When Raymond and Rosa Judge welcomed their son Igor into the world, it may have seemed obvious what profession he would choose. Even Rosa’s maiden name, Micallef, was a derivation of the Arabic word for Judge.
Sure enough, Igor was called to the bar and eventually became Britain’s Lord Chief Justice: the judge’s judge. If Lord Judge has become sick of the jokes over the years, he could at least remember that there are other people with far more unfortunate names: just think of Cardinal Sin, the former Archbishop of Manila.
Does our name decide our fate? While we may brush these cases aside as coincidence, some surprising new studies would suggest that in some small way, it does, influencing our behaviour in school, our job prospects, and our popularity. Our surname may even give clues to our physique and vitality.
One explanation behind this is that we are subconsciously drawn to words and names that remind us of our own. This is called “implicit egotism,” and explains why there are a disproportionately high number of dentists called Dennis.
But our names also play a part in how others see us. In 2013, the British columnist Katie Hopkins admitted to associating children’s names to stereotypes about their socio-economic background. She said she favoured children with “good old-fashioned Victorian names” or those with a Latin or Greek origin, as playmates for her children.
Despite the outrage this incurred, a wealth of research suggests that this habit may be more widespread than we would perhaps like to admit.
David Figlio, director at the Institute for Policy Research at Northwestern University, has carried out several studies looking into the impact of names.
He first surveyed participants to work out the characteristics of names that were associated with working class or African American backgrounds. The suffix “isha” (such as in the name Lakisha) tends to be associated with poor backgrounds, as does the use of an apostrophe (in Du’Quan, for instance).
He then compared pairs of siblings, one with a working-class name and one who has a middle-class name, and found that children with names that sound working class do worse in school than those with names that sound middle-class due. “This is not just because working-class families give their children names that sound working-class,” Figlio says, but is also due to societal expectations associated with the name’s class connotation.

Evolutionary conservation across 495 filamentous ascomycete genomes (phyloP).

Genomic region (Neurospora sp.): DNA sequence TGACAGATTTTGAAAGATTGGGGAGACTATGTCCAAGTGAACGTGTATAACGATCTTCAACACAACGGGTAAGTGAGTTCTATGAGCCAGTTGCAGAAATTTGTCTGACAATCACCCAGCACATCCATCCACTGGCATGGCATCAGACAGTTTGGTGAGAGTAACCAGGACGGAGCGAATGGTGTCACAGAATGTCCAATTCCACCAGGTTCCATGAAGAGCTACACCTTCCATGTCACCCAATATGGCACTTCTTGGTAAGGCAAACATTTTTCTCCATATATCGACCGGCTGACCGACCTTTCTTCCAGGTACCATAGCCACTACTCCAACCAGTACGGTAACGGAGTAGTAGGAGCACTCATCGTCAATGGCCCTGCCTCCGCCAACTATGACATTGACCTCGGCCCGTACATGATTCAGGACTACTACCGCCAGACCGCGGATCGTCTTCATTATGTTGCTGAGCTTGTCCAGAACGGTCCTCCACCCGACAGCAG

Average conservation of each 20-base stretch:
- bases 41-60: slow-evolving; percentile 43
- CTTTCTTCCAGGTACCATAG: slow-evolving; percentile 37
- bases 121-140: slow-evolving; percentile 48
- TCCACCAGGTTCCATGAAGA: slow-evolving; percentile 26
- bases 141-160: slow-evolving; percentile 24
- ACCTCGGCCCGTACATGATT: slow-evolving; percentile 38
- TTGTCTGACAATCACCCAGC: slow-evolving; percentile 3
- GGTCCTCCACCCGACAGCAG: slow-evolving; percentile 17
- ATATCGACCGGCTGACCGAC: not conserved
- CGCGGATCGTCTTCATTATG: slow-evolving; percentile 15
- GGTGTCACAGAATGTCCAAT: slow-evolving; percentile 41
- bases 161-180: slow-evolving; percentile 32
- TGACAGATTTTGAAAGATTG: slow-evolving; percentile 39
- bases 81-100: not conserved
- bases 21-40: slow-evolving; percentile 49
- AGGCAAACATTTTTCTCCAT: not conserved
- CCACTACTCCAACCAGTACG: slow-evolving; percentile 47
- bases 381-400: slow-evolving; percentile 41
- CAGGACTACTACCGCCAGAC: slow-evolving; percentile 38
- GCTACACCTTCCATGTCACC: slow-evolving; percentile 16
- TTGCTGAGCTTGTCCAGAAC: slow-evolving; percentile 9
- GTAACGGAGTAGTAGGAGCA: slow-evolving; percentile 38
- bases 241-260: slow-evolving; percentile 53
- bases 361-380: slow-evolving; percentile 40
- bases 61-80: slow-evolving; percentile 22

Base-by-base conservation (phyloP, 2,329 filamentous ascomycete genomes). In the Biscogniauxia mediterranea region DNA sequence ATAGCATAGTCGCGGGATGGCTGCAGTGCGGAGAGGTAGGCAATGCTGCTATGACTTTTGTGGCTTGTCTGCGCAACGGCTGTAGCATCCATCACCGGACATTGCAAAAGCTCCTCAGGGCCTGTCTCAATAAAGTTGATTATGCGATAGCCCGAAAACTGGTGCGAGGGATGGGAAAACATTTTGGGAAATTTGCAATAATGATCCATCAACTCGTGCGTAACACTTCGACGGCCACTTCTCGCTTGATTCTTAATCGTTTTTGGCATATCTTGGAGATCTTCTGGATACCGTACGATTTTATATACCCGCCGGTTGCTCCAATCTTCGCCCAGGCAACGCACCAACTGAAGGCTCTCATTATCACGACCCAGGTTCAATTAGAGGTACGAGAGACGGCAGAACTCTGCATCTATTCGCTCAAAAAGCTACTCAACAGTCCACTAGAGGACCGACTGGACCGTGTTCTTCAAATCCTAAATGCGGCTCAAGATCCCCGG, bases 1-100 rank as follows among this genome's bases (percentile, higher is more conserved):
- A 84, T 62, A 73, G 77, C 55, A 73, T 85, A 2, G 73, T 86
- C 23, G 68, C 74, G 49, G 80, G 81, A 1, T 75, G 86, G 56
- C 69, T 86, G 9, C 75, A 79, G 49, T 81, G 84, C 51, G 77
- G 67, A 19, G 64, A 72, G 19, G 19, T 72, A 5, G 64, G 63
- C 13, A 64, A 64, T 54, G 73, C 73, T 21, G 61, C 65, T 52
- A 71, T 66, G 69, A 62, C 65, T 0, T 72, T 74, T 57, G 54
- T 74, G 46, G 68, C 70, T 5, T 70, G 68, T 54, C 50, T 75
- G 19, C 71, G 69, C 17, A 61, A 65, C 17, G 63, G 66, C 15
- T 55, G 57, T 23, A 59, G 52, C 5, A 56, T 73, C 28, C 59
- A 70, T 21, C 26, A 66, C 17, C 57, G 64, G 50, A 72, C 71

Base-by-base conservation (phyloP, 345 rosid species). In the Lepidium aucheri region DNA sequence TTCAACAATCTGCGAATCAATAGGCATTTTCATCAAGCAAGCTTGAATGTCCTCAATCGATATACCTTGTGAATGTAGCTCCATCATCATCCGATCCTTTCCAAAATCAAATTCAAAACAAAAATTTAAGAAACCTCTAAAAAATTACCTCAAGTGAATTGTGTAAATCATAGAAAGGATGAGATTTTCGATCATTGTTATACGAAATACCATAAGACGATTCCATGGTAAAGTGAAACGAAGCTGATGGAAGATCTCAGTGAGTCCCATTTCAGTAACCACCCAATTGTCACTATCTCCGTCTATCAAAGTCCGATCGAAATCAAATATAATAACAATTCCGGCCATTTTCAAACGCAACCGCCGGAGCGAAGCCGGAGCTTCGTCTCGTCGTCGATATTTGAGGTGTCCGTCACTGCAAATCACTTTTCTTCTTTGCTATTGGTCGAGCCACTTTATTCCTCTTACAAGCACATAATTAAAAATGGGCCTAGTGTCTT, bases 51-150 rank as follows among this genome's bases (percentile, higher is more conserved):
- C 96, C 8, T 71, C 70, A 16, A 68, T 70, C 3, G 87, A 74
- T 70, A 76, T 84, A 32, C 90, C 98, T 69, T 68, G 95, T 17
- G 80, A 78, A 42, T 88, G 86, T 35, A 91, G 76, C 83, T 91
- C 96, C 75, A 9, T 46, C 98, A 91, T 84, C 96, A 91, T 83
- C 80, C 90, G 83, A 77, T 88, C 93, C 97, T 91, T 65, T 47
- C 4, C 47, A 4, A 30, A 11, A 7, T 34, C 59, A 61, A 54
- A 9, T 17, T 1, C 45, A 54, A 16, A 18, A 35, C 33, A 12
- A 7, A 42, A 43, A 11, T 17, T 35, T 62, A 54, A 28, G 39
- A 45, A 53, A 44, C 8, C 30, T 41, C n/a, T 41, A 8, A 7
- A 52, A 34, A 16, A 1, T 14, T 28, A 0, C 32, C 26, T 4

This effect can last well beyond school, as confirmed by a study looking at students attending Oxford University. Gregory Clark compared the first names of 14,000 students at the university between 2008 and 2013 with the general population. He found that there were three times as many Eleanors at Oxford than average, closely trailed Peters, Simons, Annas and Katherines. Shane, Shannon, Paige and Jade had less luck. The number of Jades at Oxford was less than a less than one-30th of the average rate.
Aside from class, your life chances can also be affected by how easy your name is to pronounce by those around you.
One study found that teachers pronouncing pupils’ names wrongly was seen by pupils as a “racial macroaggression”, after surveying a sample of 49 adults, who were mostly Asian American, on their past experience in school. Many had experienced racist macroaggressions in school relating to their name, including teachers pronouncing it incorrectly, and in some cases it led to feeling isolated and anxious.
Figlio says the effects of this can last well beyond the first call of the class register. “The fact that the name effects show up in a schooling setting, even after teachers have many opportunities for interactions with their students, suggests that this name-based judgment is slow to fade.
This effect can, in fact, last into adulthood, as two researchers found. They sent out two different CVs to job newspaper ads in Boston and Chicago; half were given a “white-sounding” name – the research paper gives the examples of Emily Walsh and Greg Baker – and the other half an “African American-sounding name,” such as Lakisha Washington or Jamal Jones.
They recorded the responses for their fictional candidates, and found that Emily and Greg were twice as likely as Lakisha and Jamal to be offered an interview.
The Bouba/Kiki effect
Beyond this implicit racism and class prejudice, the random sounds of your name may evoke certain characteristics: a Molly is perceived differently from a Katie, for instance, thanks to the way the syllables roll off the tongue. How come?
It’s well established that we associate certain letters and words with spiked shapes, and others as rounded. We associate the word “bouba” with softer contours, compared to the sharper-sounding “kiki” for instance.
This also extends to our names, as researchers from the University of Calgary in Canada found out. A group of people were asked whether certain names made them think of a spiked or rounded silhouette, and the results aligned with the Bouba/Kiki effect.